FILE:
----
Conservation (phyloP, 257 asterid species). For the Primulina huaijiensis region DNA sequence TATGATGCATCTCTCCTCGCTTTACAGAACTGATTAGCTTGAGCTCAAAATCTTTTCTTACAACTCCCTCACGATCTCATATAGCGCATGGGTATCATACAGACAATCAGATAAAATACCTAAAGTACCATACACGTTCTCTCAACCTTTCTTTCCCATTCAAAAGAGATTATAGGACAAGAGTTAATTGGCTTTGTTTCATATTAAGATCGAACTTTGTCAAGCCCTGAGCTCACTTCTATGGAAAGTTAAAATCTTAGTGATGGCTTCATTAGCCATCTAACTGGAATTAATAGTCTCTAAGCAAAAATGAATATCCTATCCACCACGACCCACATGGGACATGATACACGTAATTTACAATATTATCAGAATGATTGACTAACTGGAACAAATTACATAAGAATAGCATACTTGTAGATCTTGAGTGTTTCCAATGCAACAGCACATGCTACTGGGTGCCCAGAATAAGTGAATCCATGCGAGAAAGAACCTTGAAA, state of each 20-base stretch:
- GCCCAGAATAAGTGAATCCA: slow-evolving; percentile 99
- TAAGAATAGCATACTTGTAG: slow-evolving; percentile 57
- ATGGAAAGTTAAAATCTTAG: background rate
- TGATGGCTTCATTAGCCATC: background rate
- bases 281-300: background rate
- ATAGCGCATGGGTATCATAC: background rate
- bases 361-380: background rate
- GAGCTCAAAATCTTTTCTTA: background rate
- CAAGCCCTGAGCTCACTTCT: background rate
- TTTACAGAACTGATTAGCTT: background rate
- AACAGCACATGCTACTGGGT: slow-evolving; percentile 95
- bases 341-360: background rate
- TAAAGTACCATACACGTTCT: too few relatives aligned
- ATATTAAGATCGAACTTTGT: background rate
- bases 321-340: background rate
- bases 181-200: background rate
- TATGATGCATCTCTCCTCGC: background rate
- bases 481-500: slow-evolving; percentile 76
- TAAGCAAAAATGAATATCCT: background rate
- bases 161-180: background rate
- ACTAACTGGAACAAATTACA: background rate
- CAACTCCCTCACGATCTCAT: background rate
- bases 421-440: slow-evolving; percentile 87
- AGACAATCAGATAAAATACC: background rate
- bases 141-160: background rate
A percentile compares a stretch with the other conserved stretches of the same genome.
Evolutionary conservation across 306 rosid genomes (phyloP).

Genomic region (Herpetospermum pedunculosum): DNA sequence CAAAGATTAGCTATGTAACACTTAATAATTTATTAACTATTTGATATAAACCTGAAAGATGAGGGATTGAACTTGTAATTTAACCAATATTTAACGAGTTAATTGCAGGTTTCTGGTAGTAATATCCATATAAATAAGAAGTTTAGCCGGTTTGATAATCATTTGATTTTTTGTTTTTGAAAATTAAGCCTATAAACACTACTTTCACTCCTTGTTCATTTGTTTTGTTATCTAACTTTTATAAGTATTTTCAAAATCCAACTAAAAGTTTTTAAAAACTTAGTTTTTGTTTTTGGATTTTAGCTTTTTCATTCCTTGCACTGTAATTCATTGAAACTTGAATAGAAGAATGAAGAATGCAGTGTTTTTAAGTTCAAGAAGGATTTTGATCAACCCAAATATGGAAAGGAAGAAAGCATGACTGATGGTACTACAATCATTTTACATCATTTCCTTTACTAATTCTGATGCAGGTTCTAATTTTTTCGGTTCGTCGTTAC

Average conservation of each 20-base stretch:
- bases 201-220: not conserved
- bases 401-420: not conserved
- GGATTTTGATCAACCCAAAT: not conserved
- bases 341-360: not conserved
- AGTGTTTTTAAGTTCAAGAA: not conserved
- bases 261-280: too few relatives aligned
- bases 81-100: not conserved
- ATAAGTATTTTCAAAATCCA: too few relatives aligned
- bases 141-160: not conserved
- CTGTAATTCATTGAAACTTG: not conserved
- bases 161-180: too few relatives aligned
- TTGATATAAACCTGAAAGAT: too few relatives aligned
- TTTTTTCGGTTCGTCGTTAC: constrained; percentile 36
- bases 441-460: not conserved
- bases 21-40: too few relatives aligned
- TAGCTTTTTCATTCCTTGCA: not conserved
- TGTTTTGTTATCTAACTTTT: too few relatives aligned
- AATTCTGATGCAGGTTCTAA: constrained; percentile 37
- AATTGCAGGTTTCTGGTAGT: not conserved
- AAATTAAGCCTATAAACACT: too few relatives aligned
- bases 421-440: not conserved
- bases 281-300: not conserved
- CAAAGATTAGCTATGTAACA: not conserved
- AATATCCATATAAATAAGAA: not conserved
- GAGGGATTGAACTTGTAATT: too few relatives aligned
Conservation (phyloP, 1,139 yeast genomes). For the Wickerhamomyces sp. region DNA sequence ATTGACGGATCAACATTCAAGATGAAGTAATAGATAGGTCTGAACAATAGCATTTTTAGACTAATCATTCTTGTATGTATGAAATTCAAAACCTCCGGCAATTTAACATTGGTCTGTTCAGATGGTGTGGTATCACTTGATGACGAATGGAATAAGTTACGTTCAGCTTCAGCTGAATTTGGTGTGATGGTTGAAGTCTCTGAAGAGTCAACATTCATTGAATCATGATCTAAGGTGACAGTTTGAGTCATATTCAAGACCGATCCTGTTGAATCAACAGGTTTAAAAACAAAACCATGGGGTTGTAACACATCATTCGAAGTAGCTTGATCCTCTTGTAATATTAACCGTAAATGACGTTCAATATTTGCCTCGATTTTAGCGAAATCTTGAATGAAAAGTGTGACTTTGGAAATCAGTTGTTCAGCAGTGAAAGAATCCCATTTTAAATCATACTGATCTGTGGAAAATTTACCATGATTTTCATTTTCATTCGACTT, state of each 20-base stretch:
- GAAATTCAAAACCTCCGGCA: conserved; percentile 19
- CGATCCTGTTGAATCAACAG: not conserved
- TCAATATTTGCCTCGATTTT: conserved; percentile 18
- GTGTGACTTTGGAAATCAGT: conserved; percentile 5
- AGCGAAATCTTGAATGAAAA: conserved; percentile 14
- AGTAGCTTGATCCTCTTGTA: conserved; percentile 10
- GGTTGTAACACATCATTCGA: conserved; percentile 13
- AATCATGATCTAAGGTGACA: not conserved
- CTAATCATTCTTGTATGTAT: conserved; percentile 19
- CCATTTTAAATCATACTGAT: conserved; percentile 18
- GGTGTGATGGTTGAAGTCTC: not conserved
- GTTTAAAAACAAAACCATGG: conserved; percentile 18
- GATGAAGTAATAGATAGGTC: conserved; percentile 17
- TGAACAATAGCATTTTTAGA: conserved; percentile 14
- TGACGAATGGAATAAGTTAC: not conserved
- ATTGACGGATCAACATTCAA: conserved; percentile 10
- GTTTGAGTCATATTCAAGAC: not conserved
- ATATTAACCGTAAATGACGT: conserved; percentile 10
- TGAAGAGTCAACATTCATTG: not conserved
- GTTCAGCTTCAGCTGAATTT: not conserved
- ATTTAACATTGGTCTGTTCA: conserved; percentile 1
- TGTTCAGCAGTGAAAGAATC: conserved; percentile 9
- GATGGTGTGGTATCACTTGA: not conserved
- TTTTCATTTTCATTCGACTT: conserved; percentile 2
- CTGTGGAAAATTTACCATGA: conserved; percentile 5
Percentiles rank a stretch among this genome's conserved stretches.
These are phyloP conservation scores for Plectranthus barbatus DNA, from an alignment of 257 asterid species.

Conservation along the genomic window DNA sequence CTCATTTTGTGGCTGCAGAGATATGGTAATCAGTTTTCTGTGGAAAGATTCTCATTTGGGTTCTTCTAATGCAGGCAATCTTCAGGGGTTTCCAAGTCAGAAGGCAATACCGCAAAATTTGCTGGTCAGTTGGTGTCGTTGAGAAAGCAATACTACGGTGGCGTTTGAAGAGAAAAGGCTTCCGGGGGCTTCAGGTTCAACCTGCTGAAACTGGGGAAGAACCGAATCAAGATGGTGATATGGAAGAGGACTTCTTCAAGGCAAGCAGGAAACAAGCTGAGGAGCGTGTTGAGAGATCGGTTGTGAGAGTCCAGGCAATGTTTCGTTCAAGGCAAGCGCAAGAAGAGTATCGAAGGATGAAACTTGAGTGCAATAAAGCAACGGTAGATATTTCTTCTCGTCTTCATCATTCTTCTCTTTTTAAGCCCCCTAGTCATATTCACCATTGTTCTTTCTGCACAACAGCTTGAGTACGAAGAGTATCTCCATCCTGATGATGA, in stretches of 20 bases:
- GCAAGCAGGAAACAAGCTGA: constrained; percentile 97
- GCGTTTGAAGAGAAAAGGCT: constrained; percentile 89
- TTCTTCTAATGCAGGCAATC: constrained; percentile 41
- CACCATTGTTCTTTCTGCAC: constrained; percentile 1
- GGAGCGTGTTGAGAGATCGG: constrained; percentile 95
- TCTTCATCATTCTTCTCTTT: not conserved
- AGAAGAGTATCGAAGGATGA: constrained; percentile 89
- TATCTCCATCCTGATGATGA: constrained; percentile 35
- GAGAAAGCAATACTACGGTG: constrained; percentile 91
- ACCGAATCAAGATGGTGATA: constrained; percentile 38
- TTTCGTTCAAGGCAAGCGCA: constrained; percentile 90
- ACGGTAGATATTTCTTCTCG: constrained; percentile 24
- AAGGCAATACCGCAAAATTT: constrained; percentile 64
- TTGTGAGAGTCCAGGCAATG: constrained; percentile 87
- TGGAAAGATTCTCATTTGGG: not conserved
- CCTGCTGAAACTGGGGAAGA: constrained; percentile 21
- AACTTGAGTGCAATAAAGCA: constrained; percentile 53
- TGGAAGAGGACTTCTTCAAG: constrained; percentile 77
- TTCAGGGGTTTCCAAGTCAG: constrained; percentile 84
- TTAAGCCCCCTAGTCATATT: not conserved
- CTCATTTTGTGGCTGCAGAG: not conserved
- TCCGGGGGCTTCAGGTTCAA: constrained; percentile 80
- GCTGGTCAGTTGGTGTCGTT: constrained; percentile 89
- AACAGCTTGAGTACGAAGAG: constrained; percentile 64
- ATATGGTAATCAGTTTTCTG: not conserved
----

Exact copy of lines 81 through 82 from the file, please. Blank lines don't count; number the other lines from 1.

- CTGTGGAAAATTTACCATGA: conserved; percentile 5
Percentiles rank a stretch among this genome's conserved stretches.